3. Stuff said it did not include the alternative views suggested by the complainants as the article was not part of a wider debate. It said the article included the views of Ms de Klerk and Mr Shakes “prominently and before any other view was given.” It noted the earlier decision of the Media Council to which Mr McCoskrie had referred was a complaint about another publication.
  4. Stuff said it had approached the osteopath because she had responded at length on Ms de Klerk’s Facebook post, and that her occupation was immaterial.
  5. Stuff asserted the reporter was not biased and Stuff would not be removing her from reporting on Bethlehem College.

Final comments from complainants

  1. In response to Stuff’s comments, Ms de Klerk was disappointed that Stuff had “rejected” that the article was unbalanced or revealed an agenda but didn’t give any reasons.” She also noted that the article included a lot of quotes from Einstein Hale who attacked her using loaded language. She noted Stuff identified Mr Hale as “Dr” when he did not hold that qualification.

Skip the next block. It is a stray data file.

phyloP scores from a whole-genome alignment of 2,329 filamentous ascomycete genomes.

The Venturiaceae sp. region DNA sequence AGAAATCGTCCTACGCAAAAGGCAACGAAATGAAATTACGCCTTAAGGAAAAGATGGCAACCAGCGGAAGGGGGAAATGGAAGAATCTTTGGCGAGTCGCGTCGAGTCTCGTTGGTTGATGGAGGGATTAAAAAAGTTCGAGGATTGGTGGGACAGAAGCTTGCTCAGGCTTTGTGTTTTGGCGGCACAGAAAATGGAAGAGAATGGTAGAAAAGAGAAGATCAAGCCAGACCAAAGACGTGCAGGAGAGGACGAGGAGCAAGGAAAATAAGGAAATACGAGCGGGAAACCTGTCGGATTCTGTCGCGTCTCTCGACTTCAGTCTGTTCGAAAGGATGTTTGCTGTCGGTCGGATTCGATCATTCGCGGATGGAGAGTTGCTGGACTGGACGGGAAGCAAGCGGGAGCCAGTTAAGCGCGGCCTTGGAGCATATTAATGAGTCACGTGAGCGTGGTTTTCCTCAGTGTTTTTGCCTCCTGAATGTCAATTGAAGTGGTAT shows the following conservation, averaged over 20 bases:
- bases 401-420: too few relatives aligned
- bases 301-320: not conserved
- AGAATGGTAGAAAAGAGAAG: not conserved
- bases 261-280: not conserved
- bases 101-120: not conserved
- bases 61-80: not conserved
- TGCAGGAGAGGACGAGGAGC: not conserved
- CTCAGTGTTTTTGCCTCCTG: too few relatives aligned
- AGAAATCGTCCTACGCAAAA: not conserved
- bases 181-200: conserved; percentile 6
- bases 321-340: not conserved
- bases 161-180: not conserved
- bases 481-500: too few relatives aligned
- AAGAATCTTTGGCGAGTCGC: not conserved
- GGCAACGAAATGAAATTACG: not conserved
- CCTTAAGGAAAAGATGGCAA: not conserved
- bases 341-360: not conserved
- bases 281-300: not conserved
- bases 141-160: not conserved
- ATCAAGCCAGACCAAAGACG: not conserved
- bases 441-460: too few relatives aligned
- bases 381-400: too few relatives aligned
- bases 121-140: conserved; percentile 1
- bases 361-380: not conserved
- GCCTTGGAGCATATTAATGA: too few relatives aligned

2. Ms de Klerk reiterated her concern about Stuff quoting the osteopath who did not have a professional psychological background and was allowed to attack her. She said Stuff failed to quote other experts who shared her views.
  3. Ms de Klerk said “Stuff only apologised for using “bullying” in their headline. They haven’t apologised for other false accusations such as ‘transphobia’, or for defaming me in a major story which was seen by hundreds of thousands of people. Simply retracting the story doesn’t undo this, they need to admit they were in the wrong.”